Forging long-term bonds need not involve any manner of cult activity.  Human solidarity can be based on our shared humanity, even as we employ different narratives to make sense of our personal lives and the world in which we find ourselves.  Here, then, folklore is recognized as folklore, superstition as superstition, and tradition as mere tradition.  Ceremonies are taken seriously—yet never become a pathological obsession. 

The mystical can be introduced without resorting to idolatry, irrationality, or dogmatism.  The positing of the supernatural need play no role in profound spiritual experiences.  In fact, non-dogmatic spirituality is the only authentic spirituality.  One need not abandon naturalism or abdicate intellectual integrity by engaging in spiritual activity.  Experiencing the sublime, getting in touch with the divine, without recourse to dogmatic excursions is eminently possible.

We can have hope / optimism without delusion, spirituality without superstition, dedication without obsession, commitment without pathology, solidarity without submersion, shared values without groupthink, shared experiences without enforced conformity, tradition / heritage without rote obedience, tribute without idolatry, appreciation without worship, and reverence without supplication.  Principled living entails transcending doctrinal mindsets.  Genuine spirituality is perfectly in keeping with naturalism and independent thinking. 

One can have a sense of purpose—nay, an ACTUAL purpose—without having it ASSIGNED TO one by external authorities.  (Two notable examples of secular spirituality are Taoism and New England Transcendentalism.)  One can be moral without a sacred doctrine to follow.  One can find a point to life (a reason to live) without recourse to religion.

Community is important because it provides a virtual place to call “home”.  It’s about having others that one considers “family” (even if extended): confidants, those on whom one can depend for support in times of woe, those with whom one can share joy and appreciation.  Can I depend on you to be compassionate?  Yes, if you’re part of my “family” of fellow travelers.  For we are a team, working together, with a common endeavor.  We are a team because—in spite of our individual differences—we have a shared teleos.  We are diverse, yet unified.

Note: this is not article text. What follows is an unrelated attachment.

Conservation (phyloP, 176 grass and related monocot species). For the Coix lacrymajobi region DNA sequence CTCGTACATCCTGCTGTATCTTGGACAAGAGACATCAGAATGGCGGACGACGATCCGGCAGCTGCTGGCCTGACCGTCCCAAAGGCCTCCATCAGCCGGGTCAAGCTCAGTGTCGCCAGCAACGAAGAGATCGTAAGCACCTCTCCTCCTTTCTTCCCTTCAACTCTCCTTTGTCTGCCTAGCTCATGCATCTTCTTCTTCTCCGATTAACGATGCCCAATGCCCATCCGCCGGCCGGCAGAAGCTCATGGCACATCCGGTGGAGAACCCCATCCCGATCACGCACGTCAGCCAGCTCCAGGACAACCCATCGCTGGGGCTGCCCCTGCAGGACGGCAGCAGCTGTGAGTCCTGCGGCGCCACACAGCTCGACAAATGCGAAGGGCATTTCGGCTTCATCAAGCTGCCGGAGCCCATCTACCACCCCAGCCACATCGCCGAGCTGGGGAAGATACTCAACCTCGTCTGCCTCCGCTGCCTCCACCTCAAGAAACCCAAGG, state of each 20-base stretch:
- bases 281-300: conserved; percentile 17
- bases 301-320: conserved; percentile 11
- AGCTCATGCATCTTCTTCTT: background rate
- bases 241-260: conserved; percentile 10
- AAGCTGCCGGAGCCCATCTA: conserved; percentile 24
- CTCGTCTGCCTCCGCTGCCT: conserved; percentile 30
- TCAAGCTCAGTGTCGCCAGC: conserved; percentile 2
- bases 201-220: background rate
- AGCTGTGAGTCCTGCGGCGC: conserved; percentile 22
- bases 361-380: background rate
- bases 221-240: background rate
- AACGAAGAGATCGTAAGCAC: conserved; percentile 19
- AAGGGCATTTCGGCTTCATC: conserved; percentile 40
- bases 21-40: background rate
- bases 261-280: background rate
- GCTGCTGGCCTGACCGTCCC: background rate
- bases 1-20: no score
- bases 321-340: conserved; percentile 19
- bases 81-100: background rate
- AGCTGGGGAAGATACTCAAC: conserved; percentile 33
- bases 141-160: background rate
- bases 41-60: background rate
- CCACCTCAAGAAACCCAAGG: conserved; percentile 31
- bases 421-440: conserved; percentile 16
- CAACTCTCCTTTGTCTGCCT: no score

De-religionized religion is possible.  The key is as follows: 1 and 2 must be entirely subordinate to (designed exclusively to serve) 3.  Moreover, 3 must be grounded in a foundation that exists independently of the community (i.e. independently of 1 and 2).

The problem with most religion is that it fails on one or both counts: 3 is often a byproduct of (and thereby subordinate to) 1 and/or 2.  This is a recipe for grave dysfunction.  It is no surprise, then, that with religiosity, systematically enforced heteronomy transplants autonomy.  Meanwhile, the possibility of cosmopolitanism is precluded by entrenched provincialism.  By contrast, secular communities don’t Balkanize mankind; they celebrate our diversity.

Being connected with the divine, feeling connected with our fellow humans qua fellow humans, doesn’t require dogmatism or groupthink or idolatry.  That is to say, it doesn’t need to involve religion.  In fact, such things are much better achieved in a meta-religious way.

“Secular organization” or “organized secularism”; “secular communalism” or “communal secularism”; “secular spirituality” or “spiritual secularism”: Are these oxymorons?  No, they are the very things that will replace religion in an enlightened society.  They may take the form of secularized religious traditions, but they will not themselves be religions.  They will serve crucial roles: helping people to be genuinely good people, helping people live fulfilling lives (on their own terms), and helping people help other people.  Fostering well-being and human solidarity are important things for any healthy society.  It’s time we recognized that we don’t need religions to do it.